On November 4, 2009, one year to the day after the election of President Barack Obama -- over John McCain, the Senator from Arizona who was sitting next to then-Mayor Rudy Giuliani that night in Phoenix, and don't think I wasn't happy for, among other things, his defeat -- the Yankees won Game 6 of the World Series, beating the Philadelphia Phillies, 7-3 at the new Yankee Stadium, and clinched their 27th World Championship, 8 years to the day after they should have.
Hideki Matsui, in what turned out to be his last game with the Yankees, drove in 6 runs, including hitting a home run, a blast, off a "blast from the past," Pedro Martinez. I don't think any Yankee homer -- not by Chris Chambliss, Reggie Jackson, Bucky Dent, Don Mattingly, Jim Leyritz, Bernie Williams, Tino Martinez, Scott Brosius, Derek Jeter, even Aaron Boone -- has ever made me feel better, because of what Pedro the Punk represents.
Jeter, Rivera, Pettitte and Jorge Posada, the holdovers from 2001, got their rings, Posada his 4th (his 5th title, though I don't think he got a ring for 1996), the others their 5th. For Alex Rodriguez, Mark Teixeira and CC Sabathia, their 1st.
The slates had been wiped clean. As Hank Steinbrenner requested, the universe had been restored to order.
Let's hope that no future baseball season will ever have to wait until November 4 to be resolved. We need scheduling reform.
Rest in peace, Mateo Rojas Alou. A native of Bajos de Haina, in the province of San Cristobal in the Dominican Republic, "Matty" played in the major leagues from 1960 to 1974, including most of the 1973 season with the Yankees, before he was sold to the St. Louis Cardinals.
He's best known for his tenure with the Giants, from 1960 to 1965, where he was a teammate of his brothers Felipe and Jesus, along with future Hall-of-Famers Willie Mays, Willie McCovey, Juan Marichal, Orlando Cepeda and Gaylord Perry; and also Jack Sanford, who, though not a Hall-of-Famer, won 24 games and the Cy Young Award in 1962.
On September 10, 1963, Jesus was called up to the majors, and all 3 brothers batted in the 8th inning against Mets righthander Carlton Willey. It was the first time 3 siblings had played for the same team at the same time, and it remains the only time 3 siblings hit in the same half-inning. Willey retired the Alous in order, a rare moment of glory for the inept early Mets, who won 4-2. Oddly, the game took place at the Polo Grounds, longtime home of the Giants, now of the Mets, in its last 8 days of active baseball life.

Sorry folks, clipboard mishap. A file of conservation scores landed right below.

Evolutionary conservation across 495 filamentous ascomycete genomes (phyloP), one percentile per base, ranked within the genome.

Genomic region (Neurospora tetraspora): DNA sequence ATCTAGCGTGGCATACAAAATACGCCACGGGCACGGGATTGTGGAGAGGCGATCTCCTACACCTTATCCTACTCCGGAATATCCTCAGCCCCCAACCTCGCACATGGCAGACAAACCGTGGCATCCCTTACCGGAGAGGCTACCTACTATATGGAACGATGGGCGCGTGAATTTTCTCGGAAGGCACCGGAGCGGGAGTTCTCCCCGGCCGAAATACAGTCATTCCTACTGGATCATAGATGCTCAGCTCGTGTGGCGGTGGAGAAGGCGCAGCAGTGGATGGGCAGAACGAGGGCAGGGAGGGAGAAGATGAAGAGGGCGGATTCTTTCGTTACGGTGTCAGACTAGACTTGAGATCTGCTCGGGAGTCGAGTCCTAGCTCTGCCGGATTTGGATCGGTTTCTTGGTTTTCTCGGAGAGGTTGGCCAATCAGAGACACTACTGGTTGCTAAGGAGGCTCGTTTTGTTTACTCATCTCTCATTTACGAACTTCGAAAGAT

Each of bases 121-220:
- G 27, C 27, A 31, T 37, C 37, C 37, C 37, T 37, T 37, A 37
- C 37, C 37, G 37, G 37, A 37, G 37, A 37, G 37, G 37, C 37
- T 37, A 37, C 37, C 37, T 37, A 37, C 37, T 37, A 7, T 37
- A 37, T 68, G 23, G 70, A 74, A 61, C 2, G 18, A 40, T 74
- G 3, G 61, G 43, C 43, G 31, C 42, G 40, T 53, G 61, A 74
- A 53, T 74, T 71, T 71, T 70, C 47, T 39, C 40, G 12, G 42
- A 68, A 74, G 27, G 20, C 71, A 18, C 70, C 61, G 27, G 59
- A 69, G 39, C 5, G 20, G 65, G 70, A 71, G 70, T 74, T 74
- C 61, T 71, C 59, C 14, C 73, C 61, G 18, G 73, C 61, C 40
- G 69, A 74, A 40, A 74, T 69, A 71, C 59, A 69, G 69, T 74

Five days later, on September 15, 1963, at Forbes Field in Pittsburgh, the Alou brothers made history by playing together in the San Francisco outfield for the final two innings of a 13-5 rout of the Pirates. Matty played left field, Felipe was in center, and Jesus was in right. The brothers would fill the outfield once more before Felipe was traded to the Braves in the off-season. Having Mays, and putting McCovey in left until Cepeda was traded to restore McCovey to his natural position of first base, the Giants didn't need reserve outfielders all that often.
But in spite of all that talent, the Giants didn't win a World Series. They came close, losing the 1962 Series to the Yankees (after Matty's bunt single began a rally that won a Pennant Playoff against the arch-rival Los Angeles Dodgers) and missing the 1965 NL Pennant by 2 games and the '66 Pennant by a game and a half (both won by said rivals).
But Matty was no longer in San Francisco in 1966. He'd been traded to the Pittsburgh Pirates, and led the National League in batting with a .342 average. In 1969 he led the NL in hits and doubles. But bad luck would follow him: Before the 1971 season, the Pirates would trade him, and then they won the World Series. He became Yankee, but was sold before the Bronx renaissance could happen, and went to the Cardinals in an era where they were a close-but-no-cigar team. He finished with the San Diego Padres in 1974, before they got good.
He played 3 seasons in Japan and then spent the rest of his baseball career managing in the Dominican Winter League in his homeland. Matty died yesterday, of complications of diabetes. He was 72.
Felipe, a 3-time All-Star, is 76, and has retired from an active role in baseball, after having managed the Montreal Expos and the Giants for a combined 17 seasons.
He is the father of Moises Alou, a 6-time All-Star who won a World Series with the Marlins in 1997, but is probably best remembered as the "victim" of the Steve Bartman play for the Cubs, against the Marlins, in 2003. He last played in 2008, for the Mets. He is currently out of baseball.
Jesus is 69, and is the director of scouting operations in the Dominican Republic for the Red Sox, having previously held that job with the Marlins. He was a member of 2 World Championship teams in Oakland, with the 1973 and '74 A's. He was a Met in 1975, and closed his playing career with the Astros in 1979.